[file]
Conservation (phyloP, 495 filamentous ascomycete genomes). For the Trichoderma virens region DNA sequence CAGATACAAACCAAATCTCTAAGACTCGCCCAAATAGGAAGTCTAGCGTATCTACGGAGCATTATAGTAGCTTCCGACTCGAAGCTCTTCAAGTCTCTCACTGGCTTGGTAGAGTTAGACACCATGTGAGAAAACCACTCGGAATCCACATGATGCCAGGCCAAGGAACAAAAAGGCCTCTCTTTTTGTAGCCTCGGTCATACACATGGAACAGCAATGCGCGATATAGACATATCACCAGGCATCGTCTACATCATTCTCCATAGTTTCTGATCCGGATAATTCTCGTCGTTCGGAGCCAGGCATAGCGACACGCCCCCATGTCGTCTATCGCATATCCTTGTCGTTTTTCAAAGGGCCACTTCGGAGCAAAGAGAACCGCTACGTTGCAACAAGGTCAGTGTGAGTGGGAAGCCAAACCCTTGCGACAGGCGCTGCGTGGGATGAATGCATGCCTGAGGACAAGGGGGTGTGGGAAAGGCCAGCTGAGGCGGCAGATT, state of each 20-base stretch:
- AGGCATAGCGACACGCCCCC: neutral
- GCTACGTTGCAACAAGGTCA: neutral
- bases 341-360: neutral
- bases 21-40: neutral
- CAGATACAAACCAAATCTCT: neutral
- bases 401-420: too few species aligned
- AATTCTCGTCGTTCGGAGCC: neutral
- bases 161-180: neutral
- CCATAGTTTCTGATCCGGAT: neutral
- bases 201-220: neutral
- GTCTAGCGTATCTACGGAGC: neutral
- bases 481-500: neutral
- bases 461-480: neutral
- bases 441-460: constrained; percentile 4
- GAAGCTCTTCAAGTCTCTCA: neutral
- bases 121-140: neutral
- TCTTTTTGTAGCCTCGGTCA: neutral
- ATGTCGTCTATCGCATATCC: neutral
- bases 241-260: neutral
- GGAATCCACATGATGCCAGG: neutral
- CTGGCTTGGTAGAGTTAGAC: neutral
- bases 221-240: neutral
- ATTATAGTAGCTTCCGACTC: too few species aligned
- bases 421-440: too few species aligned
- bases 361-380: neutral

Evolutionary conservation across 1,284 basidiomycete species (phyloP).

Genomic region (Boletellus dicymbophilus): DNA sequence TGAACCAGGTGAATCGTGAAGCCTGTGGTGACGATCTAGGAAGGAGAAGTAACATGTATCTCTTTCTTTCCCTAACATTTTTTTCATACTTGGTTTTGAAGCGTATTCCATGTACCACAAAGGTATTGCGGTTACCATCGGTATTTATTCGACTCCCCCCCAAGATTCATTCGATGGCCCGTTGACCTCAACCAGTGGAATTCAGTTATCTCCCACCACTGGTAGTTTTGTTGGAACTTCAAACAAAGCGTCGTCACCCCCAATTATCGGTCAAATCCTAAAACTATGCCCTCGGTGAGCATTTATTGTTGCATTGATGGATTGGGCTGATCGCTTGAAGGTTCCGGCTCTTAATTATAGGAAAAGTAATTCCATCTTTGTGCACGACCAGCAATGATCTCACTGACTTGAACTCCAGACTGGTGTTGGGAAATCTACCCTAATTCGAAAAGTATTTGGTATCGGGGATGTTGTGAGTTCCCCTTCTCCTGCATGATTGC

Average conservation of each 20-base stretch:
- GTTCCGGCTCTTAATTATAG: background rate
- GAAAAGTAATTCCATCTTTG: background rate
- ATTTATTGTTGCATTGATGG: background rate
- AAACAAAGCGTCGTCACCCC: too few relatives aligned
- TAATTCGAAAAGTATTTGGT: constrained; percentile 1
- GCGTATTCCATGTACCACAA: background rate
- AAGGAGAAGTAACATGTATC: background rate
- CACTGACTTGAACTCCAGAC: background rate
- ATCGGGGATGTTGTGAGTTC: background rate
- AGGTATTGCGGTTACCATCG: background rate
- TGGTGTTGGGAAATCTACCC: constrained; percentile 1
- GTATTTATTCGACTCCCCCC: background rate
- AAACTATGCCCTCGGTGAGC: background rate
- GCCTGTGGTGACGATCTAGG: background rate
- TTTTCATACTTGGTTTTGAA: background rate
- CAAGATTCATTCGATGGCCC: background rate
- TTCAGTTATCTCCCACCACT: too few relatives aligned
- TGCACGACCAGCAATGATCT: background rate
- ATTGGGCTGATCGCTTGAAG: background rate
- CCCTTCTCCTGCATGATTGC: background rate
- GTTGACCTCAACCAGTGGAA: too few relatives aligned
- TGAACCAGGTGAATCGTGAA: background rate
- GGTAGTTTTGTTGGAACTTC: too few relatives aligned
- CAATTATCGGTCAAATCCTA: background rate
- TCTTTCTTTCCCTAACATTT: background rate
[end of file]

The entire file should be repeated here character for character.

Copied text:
Conservation (phyloP, 495 filamentous ascomycete genomes). For the Trichoderma virens region DNA sequence CAGATACAAACCAAATCTCTAAGACTCGCCCAAATAGGAAGTCTAGCGTATCTACGGAGCATTATAGTAGCTTCCGACTCGAAGCTCTTCAAGTCTCTCACTGGCTTGGTAGAGTTAGACACCATGTGAGAAAACCACTCGGAATCCACATGATGCCAGGCCAAGGAACAAAAAGGCCTCTCTTTTTGTAGCCTCGGTCATACACATGGAACAGCAATGCGCGATATAGACATATCACCAGGCATCGTCTACATCATTCTCCATAGTTTCTGATCCGGATAATTCTCGTCGTTCGGAGCCAGGCATAGCGACACGCCCCCATGTCGTCTATCGCATATCCTTGTCGTTTTTCAAAGGGCCACTTCGGAGCAAAGAGAACCGCTACGTTGCAACAAGGTCAGTGTGAGTGGGAAGCCAAACCCTTGCGACAGGCGCTGCGTGGGATGAATGCATGCCTGAGGACAAGGGGGTGTGGGAAAGGCCAGCTGAGGCGGCAGATT, state of each 20-base stretch:
- AGGCATAGCGACACGCCCCC: neutral
- GCTACGTTGCAACAAGGTCA: neutral
- bases 341-360: neutral
- bases 21-40: neutral
- CAGATACAAACCAAATCTCT: neutral
- bases 401-420: too few species aligned
- AATTCTCGTCGTTCGGAGCC: neutral
- bases 161-180: neutral
- CCATAGTTTCTGATCCGGAT: neutral
- bases 201-220: neutral
- GTCTAGCGTATCTACGGAGC: neutral
- bases 481-500: neutral
- bases 461-480: neutral
- bases 441-460: constrained; percentile 4
- GAAGCTCTTCAAGTCTCTCA: neutral
- bases 121-140: neutral
- TCTTTTTGTAGCCTCGGTCA: neutral
- ATGTCGTCTATCGCATATCC: neutral
- bases 241-260: neutral
- GGAATCCACATGATGCCAGG: neutral
- CTGGCTTGGTAGAGTTAGAC: neutral
- bases 221-240: neutral
- ATTATAGTAGCTTCCGACTC: too few species aligned
- bases 421-440: too few species aligned
- bases 361-380: neutral

Evolutionary conservation across 1,284 basidiomycete species (phyloP).

Genomic region (Boletellus dicymbophilus): DNA sequence TGAACCAGGTGAATCGTGAAGCCTGTGGTGACGATCTAGGAAGGAGAAGTAACATGTATCTCTTTCTTTCCCTAACATTTTTTTCATACTTGGTTTTGAAGCGTATTCCATGTACCACAAAGGTATTGCGGTTACCATCGGTATTTATTCGACTCCCCCCCAAGATTCATTCGATGGCCCGTTGACCTCAACCAGTGGAATTCAGTTATCTCCCACCACTGGTAGTTTTGTTGGAACTTCAAACAAAGCGTCGTCACCCCCAATTATCGGTCAAATCCTAAAACTATGCCCTCGGTGAGCATTTATTGTTGCATTGATGGATTGGGCTGATCGCTTGAAGGTTCCGGCTCTTAATTATAGGAAAAGTAATTCCATCTTTGTGCACGACCAGCAATGATCTCACTGACTTGAACTCCAGACTGGTGTTGGGAAATCTACCCTAATTCGAAAAGTATTTGGTATCGGGGATGTTGTGAGTTCCCCTTCTCCTGCATGATTGC

Average conservation of each 20-base stretch:
- GTTCCGGCTCTTAATTATAG: background rate
- GAAAAGTAATTCCATCTTTG: background rate
- ATTTATTGTTGCATTGATGG: background rate
- AAACAAAGCGTCGTCACCCC: too few relatives aligned
- TAATTCGAAAAGTATTTGGT: constrained; percentile 1
- GCGTATTCCATGTACCACAA: background rate
- AAGGAGAAGTAACATGTATC: background rate
- CACTGACTTGAACTCCAGAC: background rate
- ATCGGGGATGTTGTGAGTTC: background rate
- AGGTATTGCGGTTACCATCG: background rate
- TGGTGTTGGGAAATCTACCC: constrained; percentile 1
- GTATTTATTCGACTCCCCCC: background rate
- AAACTATGCCCTCGGTGAGC: background rate
- GCCTGTGGTGACGATCTAGG: background rate
- TTTTCATACTTGGTTTTGAA: background rate
- CAAGATTCATTCGATGGCCC: background rate
- TTCAGTTATCTCCCACCACT: too few relatives aligned
- TGCACGACCAGCAATGATCT: background rate
- ATTGGGCTGATCGCTTGAAG: background rate
- CCCTTCTCCTGCATGATTGC: background rate
- GTTGACCTCAACCAGTGGAA: too few relatives aligned
- TGAACCAGGTGAATCGTGAA: background rate
- GGTAGTTTTGTTGGAACTTC: too few relatives aligned
- CAATTATCGGTCAAATCCTA: background rate
- TCTTTCTTTCCCTAACATTT: background rate